Paul in Prison

Rembrandt van Rijn, Paul in Prison, 1627. Painting - oil on board. Staatsgalerie Stuttgart, Germany.

In this early work, Rembrandt has set the scene as if we were actually present in Paul’s cell. The saint is shown sitting on his bed in his prison cell with his belongings arranged at his side. His expression does not indicate a man imprisoned, but a man with work still to do. The gentle light from the window envelopes his head in a halo. The large sword leaning on the bed could be a symbol of his impending martyrdom or perhaps an allusion to the Sword of the Spirit from Eph 6:17. Rembrandt painted Paul repeatedly, perhaps because Paul’s writings were so important for the popular Reformation theology of his time.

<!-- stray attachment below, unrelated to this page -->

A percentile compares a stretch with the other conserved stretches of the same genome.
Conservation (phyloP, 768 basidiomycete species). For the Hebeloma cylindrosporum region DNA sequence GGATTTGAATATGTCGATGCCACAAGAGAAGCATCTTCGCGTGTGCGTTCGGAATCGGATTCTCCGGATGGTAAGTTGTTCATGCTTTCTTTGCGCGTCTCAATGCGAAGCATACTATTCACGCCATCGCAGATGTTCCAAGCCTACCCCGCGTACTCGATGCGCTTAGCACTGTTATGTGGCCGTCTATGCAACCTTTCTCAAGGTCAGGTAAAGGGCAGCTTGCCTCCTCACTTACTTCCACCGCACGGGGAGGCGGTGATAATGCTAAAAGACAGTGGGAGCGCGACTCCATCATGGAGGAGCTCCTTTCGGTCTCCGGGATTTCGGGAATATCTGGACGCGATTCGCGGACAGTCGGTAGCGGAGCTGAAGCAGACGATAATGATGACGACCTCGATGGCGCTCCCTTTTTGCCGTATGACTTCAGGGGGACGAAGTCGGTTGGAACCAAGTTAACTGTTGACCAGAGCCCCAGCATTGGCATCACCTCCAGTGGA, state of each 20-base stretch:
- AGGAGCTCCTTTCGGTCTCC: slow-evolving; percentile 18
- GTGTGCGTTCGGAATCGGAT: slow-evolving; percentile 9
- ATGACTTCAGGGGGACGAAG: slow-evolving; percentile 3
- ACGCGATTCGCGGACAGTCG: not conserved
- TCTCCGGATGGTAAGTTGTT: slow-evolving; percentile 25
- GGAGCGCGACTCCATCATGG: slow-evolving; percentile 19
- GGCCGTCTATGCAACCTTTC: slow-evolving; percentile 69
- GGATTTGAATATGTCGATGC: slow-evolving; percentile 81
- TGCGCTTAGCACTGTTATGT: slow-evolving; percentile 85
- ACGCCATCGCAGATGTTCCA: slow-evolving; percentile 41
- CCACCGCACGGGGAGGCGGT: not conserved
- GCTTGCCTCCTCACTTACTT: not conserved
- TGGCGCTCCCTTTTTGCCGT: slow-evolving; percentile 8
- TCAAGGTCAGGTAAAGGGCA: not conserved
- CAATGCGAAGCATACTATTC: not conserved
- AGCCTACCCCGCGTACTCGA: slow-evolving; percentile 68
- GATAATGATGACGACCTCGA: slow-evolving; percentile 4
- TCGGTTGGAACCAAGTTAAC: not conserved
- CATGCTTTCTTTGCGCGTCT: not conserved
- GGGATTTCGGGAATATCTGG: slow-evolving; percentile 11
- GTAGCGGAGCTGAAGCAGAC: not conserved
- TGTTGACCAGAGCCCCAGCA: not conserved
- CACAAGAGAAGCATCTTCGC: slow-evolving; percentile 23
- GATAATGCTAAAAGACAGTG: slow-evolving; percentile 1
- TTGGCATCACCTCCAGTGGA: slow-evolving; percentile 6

This is a painting of Paul in prison made by Rembrandt van Rijn in 1627.

A sixteenth-century movement in Europe that questioned the authority of the Roman Catholic Church.

A person deemed holy by a religious tradition, especially in Roman Catholicism.

Writing, speech, or thought about the nature and behavior of God.

The third division of the Jewish canon, also called by the Hebrew name Ketuvim. The other two divisions are the Torah (Pentateuch) and Nevi'im (Prophets); together the three divisions create the acronym Tanakh, the Jewish term for the Hebrew Bible.

Eph 6:17

17Take the helmet of salvation, and the sword of the Spirit, which is the word of God.

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